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Geoffrey de Vinsauf
Itinerary of Richard I and others to the Holy Land
page. 57


beautiful banner should be kept for him. Then our horsemen pursued the fugitives as fast as they could for two miles; after which, coming back at a moderate pace, they quietly returned. The people then turning to the booty, took much spoil, viz. arms, and costly woven vestments, and the tent of the emperor, with all the vessels of gold and silver which were found therein, and all his splendid apparel and household stuff: besides coats of mail, helmets, choice swords, horses and mules, and also very much plunder in sheep and cattle, and goats, noble mares and mules, swine, fowls, and hens; and they also found choice wines and provisions of all sorts, and carried off a host of captives; so that from the immense quantity of plunder they became fastidious, - in a word, every mind was satiated with booty, nor would they regard any thing that was precious when offered them, for they were amply laden. After these things were done, the king proclaimed an edict by herald, that whoever of the inhabitants were disposed for peace, might go and return as they liked without harm from his men, and enjoy perfect liberty; but that whoever held the king as an enemy, should take care not to fall into his hands, or those of the army, for he would certainly treat him as a foe, and that he would prove himself such as they stood to him. By these means the emperor lost very many of his men, who constantly deserted him. At last he betook himself to a very strong fort called Nicosia, in confusion and sorrow at having failed in his intentions.

Chapter XXXIV. - Of the arrival of King Guy at Cyprus.

On the following Saturday three galleys bore in sight, and all doubted what they could mean, or whence they came. The king, always prompt, not to say venturous, embarked in a small vessel impelled with oars, and went to meet them and inquire who the comers were and whence they came; and on their answering that it was Guy de Lusignan, the king returned quickly and ordered supper to be immediately prepared for the guests that were coming. And when King Guy landed, he received him with the greatest respect, and entertained him most cordially. King Guy had come to King Richard to ask his advice and assistance against the king of France, who had planned that the marquis, of whom we have before spoken, should be made king of Jerusalem, and Guy be deposed. Then King Richard welcomed him kindly, and honoured him with gifts, because he was poor and destitute of means; for he gave him two thousand marks of silver and twenty cups of the value of a hundred and five marks, of which two were of the purest gold.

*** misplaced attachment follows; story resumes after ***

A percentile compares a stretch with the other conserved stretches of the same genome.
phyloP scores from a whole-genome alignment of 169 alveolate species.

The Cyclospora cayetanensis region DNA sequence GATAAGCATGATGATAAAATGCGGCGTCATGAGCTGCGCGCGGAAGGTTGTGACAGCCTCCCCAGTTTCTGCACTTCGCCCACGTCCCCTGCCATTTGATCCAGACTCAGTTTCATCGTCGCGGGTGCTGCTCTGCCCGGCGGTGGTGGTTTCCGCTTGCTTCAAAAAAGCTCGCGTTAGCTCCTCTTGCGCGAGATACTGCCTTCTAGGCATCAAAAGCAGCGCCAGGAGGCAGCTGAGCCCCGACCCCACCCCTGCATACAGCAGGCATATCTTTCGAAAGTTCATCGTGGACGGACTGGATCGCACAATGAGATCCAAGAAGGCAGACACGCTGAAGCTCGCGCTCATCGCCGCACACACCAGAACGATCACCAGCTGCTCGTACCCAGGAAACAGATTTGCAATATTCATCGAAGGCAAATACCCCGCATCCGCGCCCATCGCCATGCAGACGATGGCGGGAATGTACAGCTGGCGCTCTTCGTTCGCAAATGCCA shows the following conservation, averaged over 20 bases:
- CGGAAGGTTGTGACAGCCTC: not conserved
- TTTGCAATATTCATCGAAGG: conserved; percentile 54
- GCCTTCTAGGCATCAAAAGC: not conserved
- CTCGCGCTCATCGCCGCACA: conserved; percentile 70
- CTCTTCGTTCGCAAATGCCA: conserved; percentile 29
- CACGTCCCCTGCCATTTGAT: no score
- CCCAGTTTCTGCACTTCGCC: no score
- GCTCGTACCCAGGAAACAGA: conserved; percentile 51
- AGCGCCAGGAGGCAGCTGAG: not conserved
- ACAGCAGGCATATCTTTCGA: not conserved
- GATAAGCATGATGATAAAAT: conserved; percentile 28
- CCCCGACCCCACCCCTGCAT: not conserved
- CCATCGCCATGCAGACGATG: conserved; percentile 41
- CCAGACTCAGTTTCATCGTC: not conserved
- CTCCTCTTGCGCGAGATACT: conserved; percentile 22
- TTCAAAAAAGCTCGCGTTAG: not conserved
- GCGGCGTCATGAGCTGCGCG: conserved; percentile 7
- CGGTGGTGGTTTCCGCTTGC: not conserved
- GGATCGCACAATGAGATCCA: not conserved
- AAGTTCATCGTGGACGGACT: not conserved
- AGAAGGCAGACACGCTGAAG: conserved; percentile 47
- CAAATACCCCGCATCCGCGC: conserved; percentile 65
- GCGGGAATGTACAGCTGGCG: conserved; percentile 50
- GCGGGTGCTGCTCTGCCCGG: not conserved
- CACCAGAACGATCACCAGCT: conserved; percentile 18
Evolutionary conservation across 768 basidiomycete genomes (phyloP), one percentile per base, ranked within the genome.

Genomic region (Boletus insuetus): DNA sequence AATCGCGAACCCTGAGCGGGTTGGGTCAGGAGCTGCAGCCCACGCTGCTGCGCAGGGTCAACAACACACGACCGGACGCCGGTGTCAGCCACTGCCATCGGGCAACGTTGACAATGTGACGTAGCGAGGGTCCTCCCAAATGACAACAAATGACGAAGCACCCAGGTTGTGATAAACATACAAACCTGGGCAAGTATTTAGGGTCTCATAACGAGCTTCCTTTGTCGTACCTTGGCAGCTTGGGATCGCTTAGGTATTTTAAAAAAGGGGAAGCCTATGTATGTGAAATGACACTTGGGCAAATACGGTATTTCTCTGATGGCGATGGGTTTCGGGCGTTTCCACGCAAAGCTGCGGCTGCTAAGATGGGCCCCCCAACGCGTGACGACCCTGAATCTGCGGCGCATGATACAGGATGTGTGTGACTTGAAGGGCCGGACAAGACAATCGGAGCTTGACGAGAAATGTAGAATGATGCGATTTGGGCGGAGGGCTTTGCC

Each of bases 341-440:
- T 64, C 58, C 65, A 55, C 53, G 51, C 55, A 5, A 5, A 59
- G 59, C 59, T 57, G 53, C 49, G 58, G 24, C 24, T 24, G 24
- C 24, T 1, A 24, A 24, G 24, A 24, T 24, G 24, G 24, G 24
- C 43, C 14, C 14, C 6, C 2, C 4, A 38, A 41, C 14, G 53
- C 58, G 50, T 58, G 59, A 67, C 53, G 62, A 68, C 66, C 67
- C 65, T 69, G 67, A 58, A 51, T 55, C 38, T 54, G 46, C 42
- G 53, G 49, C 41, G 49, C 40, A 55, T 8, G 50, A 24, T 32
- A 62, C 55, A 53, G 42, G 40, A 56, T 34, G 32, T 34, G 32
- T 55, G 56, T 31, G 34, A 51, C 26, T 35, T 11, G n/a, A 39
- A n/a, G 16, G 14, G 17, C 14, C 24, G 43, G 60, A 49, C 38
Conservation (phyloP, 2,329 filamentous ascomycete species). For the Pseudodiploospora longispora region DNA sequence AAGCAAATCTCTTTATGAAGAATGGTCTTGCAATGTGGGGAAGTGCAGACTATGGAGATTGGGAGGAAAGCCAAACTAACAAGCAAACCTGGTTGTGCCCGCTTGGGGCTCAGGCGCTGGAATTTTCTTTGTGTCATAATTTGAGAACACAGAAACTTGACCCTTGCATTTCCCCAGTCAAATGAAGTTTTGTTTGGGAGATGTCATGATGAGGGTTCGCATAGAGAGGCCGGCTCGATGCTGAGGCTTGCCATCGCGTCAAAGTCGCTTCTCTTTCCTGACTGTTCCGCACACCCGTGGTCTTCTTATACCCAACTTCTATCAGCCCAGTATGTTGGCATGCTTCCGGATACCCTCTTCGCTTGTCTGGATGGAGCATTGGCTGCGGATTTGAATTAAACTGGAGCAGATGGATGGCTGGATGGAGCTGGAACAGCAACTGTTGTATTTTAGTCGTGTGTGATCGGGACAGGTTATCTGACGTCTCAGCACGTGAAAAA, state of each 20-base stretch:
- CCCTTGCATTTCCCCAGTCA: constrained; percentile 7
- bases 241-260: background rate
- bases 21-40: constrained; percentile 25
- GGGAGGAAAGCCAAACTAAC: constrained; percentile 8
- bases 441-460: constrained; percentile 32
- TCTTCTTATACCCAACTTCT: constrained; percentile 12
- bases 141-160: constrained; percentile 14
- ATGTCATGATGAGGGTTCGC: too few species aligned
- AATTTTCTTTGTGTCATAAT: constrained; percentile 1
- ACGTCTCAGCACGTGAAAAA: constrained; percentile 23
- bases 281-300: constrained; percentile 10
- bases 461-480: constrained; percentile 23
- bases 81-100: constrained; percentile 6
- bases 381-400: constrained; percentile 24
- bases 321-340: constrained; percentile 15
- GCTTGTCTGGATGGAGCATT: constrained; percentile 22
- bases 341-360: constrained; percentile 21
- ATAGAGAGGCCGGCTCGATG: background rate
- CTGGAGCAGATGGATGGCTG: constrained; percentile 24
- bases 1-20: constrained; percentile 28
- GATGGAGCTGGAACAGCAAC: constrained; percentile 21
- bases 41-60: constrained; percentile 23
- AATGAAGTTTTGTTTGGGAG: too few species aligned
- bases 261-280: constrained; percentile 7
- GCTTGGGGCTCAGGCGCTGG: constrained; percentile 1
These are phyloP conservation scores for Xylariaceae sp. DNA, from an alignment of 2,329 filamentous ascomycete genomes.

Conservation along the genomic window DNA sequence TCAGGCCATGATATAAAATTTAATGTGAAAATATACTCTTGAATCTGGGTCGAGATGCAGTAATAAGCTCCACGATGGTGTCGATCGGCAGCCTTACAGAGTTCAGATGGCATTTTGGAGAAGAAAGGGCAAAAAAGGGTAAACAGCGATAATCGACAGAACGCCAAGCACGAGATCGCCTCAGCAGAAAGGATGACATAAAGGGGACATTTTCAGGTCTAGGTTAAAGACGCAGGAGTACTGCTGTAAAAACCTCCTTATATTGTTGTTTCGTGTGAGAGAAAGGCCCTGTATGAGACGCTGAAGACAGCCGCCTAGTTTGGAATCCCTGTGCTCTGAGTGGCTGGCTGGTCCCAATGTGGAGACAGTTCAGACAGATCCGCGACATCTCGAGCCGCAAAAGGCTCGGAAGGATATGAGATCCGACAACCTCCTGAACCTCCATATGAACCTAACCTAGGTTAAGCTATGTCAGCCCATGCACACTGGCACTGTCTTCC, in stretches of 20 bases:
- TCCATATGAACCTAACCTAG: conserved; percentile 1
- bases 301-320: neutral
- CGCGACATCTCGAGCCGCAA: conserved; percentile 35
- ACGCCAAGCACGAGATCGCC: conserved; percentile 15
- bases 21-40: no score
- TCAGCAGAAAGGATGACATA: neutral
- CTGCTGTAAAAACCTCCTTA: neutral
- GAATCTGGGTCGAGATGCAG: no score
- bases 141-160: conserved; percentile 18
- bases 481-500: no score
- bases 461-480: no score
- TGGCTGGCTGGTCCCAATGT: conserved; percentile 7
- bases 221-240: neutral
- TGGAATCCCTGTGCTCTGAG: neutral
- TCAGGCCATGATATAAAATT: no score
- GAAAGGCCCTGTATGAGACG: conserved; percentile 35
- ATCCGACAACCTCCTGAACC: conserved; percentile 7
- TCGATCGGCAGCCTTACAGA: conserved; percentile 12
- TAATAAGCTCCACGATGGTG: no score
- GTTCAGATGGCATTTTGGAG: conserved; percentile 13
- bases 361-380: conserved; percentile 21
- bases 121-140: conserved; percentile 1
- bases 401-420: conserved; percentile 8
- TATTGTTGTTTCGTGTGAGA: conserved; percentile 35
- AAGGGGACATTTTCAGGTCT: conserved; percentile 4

Chapter XXXV. - Of the nuptials of King Richard and Berengaria, and on the arrival of the king’s galleys.

On the morrow, viz. on the Sunday, which was the festival of St. Pancras, the marriage of King Richard and Berengaria, the daughter of the king of Navarre, was solemnized at Limozin: she was a damsel of the greatest prudence and most accomplished manners, and there she was crowned queen. There were present at the ceremony the archbishop, and the bishop of Evreux, and the bishop of Baneria, and many other chiefs and nobles. The king was glorious on this happy occasion, and cheerful to all, and shewed himself very jocose and affable. The nuptials having been solemnly celebrated in a royal manner, one day all the king’s galleys, which had been anxiously looked for, arrived in port: they were equipped and defended with splendid armouries, and no one ever saw better or safer ships; and he added to them the five galleys which he had taken from the emperor. The king had thus forty armed galleys and sixty others of a very good quality.

Chapter XXXVI. - Of the conference and the manner of making peace between the king and the emperor.

The king, elated with success, thought that fortune smiled upon him; he therefore exhorted his soldiers to expedition, and commanded them to get every thing in readiness, lest the emperor should make a sudden attack upon them; and he caused watches to be kept, and appointed sentinels to guard the army. The king proposed with his army to pursue the emperor wherever he was, and so take him by force or induce him to surrender; but by the mediation and earnest request of the masters of the Hospitallers of Jerusalem, it was determined that a conference should be held between the king and the emperor, who greatly lamented the loss of his men, and that he had been forced to fly in a shameful manner to Nicosia from the face of the king; and he feared pursuit the more, because the natives detested him, and he could not, therefore, trust to their assistance. Wherefore, having called together as many as he could, the king proceeded to a very large plain, between the sea and the highway, close by the city of Limozin. He was mounted on a Spanish charger, of high mettle, of large size and elegant shape, with high shoulder and pointed ears; his neck was long and slender, and his thighs faultless; his feet were broad, and his limbs so perfectly

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